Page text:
The Power of Paint
Cervélo’s lead graphic designer, Tom Briggs, has created many designs for sponsored pro athletes and teams, as well as for new and revamped production models. Of these, the three custom projects explored here — Team Dimension Data’s Qhubeka S5, and the P5s ridden by Ironman World Champion Frederik Van Lierde and ITU Long Distance Triathlon World Champion Caroline Steffen — best illustrate his creative process.
“I don’t think I’ve ever done two bikes in exactly the same way before,” Briggs says. “But I always follow a similar routine in my approach. First I delve into the background of the athletes or team. The Qhubeka bike, for example, is deeply rooted in the values and goals of the Qhubeka foundation, as well as African design and visual languages ranging from pattern-making and tapestries to national flags and the natural landscape.
“Freddy’s P5 was my first bike-design project for Cervélo, so I spent a lot of time studying the bike’s form and exploring how the graphics could play off of it when viewed from all angles. I also communicated with Freddy extensively about his motivations and inspirations, and how we could push that into the visuals.
“With Caroline, I started by trying to understand who she is as an athlete, what motivates her, and how those concepts can be visualized to create something personal while also retaining Cervélo’s DNA. I sent her a series of questions that focused on her psyche as an athlete and how she maintains focus, but also touched on her personal life and childhood. I’m always looking for ways the graphics and messaging can inspire an athlete to push beyond their limits. In this case there was a huge sense of nationalism, as Caroline takes great pride in being a Swiss athlete.
The second phase of my research routine consists of sitting down with our engineering team to examine how graphics could accentuate the bike’s physical properties. For the DD bikes, we also had to make sure we were working within UCI parameters, which mostly had to do with confirming that yellow — you know, like the jersey — was OK to use on the bike.
“Caroline was the first athlete to send me a sketch of an idea — on a napkin, no less! It had a basic structure to it, and I combined this with her feedback to produce something that could inspire one of the best triathletes in the world. The patterned Swiss crosses on the fork and rear dropout area were heavily influenced by the sketch, but the rest of it was inspired by other factors. Caroline’s nickname, “Xena,” is that of a Warrior Princess, and I knew this needed to be incorporated. So I began to look at the edges of the bike as knife edges or blades. That’s where the white-to-grey gradient finishes come from.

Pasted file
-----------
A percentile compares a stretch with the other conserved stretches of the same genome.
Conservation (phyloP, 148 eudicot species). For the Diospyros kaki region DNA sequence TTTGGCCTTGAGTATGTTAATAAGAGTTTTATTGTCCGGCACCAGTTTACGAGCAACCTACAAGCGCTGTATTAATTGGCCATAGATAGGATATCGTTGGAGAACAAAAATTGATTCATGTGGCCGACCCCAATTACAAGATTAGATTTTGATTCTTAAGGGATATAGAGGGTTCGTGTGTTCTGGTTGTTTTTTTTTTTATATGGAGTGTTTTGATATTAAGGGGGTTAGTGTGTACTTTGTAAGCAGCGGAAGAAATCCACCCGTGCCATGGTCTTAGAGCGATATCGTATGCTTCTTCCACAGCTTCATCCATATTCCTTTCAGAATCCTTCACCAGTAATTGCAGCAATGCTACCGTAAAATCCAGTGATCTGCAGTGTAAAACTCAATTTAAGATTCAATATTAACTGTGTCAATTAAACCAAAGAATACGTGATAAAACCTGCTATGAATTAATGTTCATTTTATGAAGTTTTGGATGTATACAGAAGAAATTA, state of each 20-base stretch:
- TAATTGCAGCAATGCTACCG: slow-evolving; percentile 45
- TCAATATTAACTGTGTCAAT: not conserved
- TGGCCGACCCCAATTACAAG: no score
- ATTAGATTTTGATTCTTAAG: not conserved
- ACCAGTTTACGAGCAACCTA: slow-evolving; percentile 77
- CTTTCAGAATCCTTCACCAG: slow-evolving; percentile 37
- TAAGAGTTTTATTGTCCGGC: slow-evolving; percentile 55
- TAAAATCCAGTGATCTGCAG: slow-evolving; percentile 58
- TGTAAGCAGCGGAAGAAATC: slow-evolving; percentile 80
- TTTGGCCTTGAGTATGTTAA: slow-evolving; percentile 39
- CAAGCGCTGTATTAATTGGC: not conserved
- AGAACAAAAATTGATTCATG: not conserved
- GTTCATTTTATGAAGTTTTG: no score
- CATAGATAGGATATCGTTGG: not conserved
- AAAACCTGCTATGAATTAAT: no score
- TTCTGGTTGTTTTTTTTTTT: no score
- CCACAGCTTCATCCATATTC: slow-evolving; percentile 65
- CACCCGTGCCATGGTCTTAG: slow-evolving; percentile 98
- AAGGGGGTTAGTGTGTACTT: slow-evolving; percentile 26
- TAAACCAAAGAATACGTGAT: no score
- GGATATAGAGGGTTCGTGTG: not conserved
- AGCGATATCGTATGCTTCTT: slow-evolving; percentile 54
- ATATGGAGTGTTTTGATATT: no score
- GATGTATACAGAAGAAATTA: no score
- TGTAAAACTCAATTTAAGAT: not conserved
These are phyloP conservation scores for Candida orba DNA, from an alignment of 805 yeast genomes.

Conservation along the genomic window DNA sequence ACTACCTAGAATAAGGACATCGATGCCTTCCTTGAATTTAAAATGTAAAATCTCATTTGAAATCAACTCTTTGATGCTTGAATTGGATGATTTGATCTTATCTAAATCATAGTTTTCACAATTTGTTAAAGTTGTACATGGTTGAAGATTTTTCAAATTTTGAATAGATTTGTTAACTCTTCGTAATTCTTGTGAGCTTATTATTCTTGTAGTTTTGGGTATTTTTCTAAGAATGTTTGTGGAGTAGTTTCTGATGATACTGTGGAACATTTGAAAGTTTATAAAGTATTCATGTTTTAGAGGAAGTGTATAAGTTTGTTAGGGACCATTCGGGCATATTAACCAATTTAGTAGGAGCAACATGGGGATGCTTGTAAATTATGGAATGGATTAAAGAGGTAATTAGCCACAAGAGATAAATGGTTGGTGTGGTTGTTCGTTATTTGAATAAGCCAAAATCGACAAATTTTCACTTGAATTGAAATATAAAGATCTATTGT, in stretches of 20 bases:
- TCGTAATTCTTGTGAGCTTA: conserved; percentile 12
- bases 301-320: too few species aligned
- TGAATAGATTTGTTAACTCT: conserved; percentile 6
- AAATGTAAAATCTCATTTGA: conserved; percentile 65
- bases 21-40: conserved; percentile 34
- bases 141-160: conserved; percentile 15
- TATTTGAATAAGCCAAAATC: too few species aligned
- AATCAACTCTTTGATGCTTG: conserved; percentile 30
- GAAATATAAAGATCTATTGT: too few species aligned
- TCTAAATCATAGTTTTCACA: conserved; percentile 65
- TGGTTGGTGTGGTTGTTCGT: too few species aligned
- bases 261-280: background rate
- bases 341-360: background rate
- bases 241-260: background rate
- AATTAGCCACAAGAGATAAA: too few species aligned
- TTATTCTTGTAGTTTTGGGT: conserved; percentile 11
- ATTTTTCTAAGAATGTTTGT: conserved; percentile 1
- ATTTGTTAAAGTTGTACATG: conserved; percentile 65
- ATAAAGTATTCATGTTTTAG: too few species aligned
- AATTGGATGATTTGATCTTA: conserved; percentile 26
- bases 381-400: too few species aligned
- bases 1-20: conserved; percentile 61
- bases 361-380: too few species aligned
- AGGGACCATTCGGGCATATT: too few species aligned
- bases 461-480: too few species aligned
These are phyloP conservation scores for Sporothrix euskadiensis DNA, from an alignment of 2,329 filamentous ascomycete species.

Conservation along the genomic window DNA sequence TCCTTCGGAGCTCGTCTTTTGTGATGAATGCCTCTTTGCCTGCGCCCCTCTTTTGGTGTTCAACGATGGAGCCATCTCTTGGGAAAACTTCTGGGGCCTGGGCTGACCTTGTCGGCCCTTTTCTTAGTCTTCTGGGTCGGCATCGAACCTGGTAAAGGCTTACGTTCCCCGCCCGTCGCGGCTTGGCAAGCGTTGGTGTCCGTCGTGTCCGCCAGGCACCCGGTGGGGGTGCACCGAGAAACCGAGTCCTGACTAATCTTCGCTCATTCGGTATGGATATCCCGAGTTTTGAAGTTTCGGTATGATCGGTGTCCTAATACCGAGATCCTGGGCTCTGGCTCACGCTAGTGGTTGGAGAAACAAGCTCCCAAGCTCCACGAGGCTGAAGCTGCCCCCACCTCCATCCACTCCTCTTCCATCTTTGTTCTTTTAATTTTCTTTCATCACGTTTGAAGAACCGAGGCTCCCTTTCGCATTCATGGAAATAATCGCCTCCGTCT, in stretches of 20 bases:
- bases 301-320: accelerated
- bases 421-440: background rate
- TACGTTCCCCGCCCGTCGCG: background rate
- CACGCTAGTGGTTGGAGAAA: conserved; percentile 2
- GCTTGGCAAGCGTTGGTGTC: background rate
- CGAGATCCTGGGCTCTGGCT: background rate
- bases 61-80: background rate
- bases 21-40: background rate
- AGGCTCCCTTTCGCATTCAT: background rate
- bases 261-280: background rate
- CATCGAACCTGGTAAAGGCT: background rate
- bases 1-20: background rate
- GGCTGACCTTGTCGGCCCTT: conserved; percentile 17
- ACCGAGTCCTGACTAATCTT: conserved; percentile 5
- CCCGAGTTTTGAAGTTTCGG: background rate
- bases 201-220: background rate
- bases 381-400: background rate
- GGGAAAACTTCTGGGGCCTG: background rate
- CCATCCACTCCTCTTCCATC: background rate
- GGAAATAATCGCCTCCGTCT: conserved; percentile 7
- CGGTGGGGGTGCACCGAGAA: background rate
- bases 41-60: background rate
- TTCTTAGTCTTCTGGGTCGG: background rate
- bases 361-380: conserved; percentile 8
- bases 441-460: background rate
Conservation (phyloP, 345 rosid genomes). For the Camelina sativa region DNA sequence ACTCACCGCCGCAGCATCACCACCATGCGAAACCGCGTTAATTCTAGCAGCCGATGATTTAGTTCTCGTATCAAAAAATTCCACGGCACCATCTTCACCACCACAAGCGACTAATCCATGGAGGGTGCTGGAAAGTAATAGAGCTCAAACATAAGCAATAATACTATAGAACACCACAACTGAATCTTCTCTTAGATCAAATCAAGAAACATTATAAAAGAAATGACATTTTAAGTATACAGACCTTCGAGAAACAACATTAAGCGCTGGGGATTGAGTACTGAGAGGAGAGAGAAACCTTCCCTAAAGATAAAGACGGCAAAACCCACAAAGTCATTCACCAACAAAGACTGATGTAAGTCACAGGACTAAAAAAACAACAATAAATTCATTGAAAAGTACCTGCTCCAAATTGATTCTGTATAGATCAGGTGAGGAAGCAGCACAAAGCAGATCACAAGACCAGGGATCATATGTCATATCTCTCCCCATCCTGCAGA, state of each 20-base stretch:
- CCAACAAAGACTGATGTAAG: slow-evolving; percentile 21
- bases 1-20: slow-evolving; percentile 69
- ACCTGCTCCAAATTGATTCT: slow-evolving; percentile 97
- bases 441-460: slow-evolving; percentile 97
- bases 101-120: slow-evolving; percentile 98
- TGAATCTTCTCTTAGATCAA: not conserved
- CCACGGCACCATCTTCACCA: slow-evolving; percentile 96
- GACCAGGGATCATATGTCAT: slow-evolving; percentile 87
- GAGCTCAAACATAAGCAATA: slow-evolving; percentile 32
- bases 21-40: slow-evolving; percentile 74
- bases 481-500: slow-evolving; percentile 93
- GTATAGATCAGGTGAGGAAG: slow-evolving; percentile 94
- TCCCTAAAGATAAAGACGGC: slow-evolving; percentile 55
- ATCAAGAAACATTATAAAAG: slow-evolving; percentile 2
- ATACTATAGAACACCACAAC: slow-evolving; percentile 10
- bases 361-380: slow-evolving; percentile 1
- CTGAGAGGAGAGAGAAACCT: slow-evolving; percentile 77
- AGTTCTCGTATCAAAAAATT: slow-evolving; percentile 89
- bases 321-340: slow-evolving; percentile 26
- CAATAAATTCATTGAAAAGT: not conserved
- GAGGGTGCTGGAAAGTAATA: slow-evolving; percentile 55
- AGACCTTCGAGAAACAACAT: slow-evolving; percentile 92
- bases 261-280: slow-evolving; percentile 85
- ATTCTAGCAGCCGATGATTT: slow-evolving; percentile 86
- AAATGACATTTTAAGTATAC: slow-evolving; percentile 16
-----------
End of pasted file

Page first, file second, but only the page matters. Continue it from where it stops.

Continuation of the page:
“Frederik is motivated by both his family and the technology he uses daily to train and compete at the Ironman distance. His family’s names appear all over the the bike, while the technology theme is rendered as a series of pixels that cascade across the bike, making it appear to be in motion even while standing still. Freddy’s world championship victory in 2013 was a landmark moment for him, so on the top of the toptube I wanted to commemorate his winning time. Now, when he looks down while riding, he could be inspired to go faster and beat it.
“The DD bikes’ chrome finish was inspired by the Qhubeka foundation. Remember the first time you rode a bike? We can all relate to Qhubeka’s goal of improving lives by using bikes to expand the distances people can travel, so I wanted the bike to literally reflect its riders. The yellow gradient lines running up the fork and seat stays represent the sun rising over South Africa, but also the rising of the team to a new competitive level. The team’s African pride also needed to be acknowledged, but not in a heavy-handed way. So the flag’s colours were subtly added to the bottom of the S5 downtube.”
“In the end, Freddy’s bike told the story of how he has risen to such great heights. I’m proud of how it marries Cervélo’s technological edge with one of the best triathletes in the world. It set a benchmark for me in terms of the types of things we can do with graphics; I’ve tried to make each subsequent bike better than this one.
“The Qhubeka bike took my process to a new level. When we reached the final stages I joined Cervélo’s quality assurance paint specialist, Karl Gardner, on a three-week visit to the painting facility in Taichung, Taiwan. I can’t say enough about their dedication to this extremely difficult paint process.
“Caroline was our second triathlete, and the only woman, riding a fully custom-painted P5 at the 2014 Ironman World Championship in Kona, so her bike got a lot of attention. It was a perfect example of how these projects are rewarding even after the graphics work is done. Photos of Freddy’s bike went viral on social media, and the S5 special editions we sold to support Qhubeka were snapped up. These designs really resonated with the cycling community and showed off what we are able to do with paint and graphics.”